Fifthly, studies on the drivers of increased opioid prescribing are needed because little is known about this topic, hindering policy responses aimed at reducing unwarranted prescribing of opioid painkillers. Examples of possible policy responses are (1) improving physician knowledge on pain treatment, (2) development of evidence-based prescribing guidelines, and (3) expanding the access to non-pharmacological pain treatments. Finally, sudden discontinuation of opioid treatment should be avoided since withdrawal symptoms may lead patients to seek out illicit opioids to ameliorate these symptoms . Without better knowledge of the specific drivers of prescription opioid use, a targeted policy response is impossible.
Sixthly, comparable to the CDC in the USA, the EMCDDA should expand its monitoring and reporting of opioid-related harm in Europe, and specifically make a distinction between illicit and prescription opioids. Monitoring of prescription opioid-related harm should include rates of misuse/abuse, diversion of legal prescription opioids into the illegal marketplace, treatment demand for iatrogenic opioid addiction, and mortality from prescription opioids.
Finally, we must recognize that there are many indications for which opioids provide unparalleled pain relief. Policy aimed at reducing unwarranted opioid prescribing or related harm should not, as a side effect, get in the way of opioid prescribing for patients with severe cancer pain or acute post-operative pain.
In summary, shared and meaningful definitions for prescription opioid use and related harms are needed to understand the opioid situation in Europe. Knowledge of the country-specific drivers for the increased opioid use and related harms is needed for an adequate policy response. Continuous close monitoring is warranted to guarantee early warnings and take timely actions. Finally, physicians should take a balanced approach to prescribing opioid pain killers, not avoiding them when there is a proper indication, without prescribing them too easily without full awareness of their potential risks.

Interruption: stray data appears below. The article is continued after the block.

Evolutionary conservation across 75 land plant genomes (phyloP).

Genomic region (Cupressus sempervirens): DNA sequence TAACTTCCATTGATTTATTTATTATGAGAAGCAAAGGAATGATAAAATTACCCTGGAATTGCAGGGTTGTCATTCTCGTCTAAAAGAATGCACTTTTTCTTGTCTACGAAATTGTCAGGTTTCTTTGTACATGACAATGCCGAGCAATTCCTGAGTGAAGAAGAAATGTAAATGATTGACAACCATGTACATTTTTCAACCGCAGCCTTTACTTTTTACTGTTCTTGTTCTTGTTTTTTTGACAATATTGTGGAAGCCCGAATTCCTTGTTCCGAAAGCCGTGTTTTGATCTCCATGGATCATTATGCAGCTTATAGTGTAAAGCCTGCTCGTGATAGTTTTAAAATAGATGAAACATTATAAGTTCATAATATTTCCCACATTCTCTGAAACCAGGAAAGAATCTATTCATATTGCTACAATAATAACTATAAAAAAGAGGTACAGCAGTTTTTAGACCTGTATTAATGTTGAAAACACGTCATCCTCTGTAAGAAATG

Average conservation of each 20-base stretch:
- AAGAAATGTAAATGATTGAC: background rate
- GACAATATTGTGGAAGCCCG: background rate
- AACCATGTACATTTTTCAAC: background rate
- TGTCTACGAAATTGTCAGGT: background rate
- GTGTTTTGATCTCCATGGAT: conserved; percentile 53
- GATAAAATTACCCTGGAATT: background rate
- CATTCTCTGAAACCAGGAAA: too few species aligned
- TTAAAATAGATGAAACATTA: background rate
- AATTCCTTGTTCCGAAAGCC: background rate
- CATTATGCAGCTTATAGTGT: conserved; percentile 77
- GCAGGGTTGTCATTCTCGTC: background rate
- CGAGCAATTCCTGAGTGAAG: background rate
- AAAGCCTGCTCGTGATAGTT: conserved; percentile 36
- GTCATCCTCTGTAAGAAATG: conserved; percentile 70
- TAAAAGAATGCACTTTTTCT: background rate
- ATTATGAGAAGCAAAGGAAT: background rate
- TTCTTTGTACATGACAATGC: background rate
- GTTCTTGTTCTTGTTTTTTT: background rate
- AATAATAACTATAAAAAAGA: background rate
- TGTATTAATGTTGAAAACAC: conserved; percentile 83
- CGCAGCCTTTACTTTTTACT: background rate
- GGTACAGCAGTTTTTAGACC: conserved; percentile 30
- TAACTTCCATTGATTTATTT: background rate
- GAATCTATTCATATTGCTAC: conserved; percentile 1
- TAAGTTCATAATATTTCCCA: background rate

Conflict of Interest Statement
W.v.d.B. reports personal fees from Angelini, non-financial support from Camurus, personal fees from Takeda, personal fees from Opiant, personal fees from Indivior, non-financial support from D&A Pharmaceuticals, outside the submitted work. A.S. is an Editorial Board Member of European Addiction Research. All other authors have nothing to disclose.
This research was supported by a Junior Researcher Grant 2018 of the Radboud University Nijmegen Medical Centre. The study sponsor had no role writing or the decision to submit the paper.
G.K., A.S., and W.v.d.B. conceptualized the paper, and drafted and revised the manuscript. M.P., F.A., K.V., H.S., R.v.D., and C.K. provided critical input and discussion for the manuscript.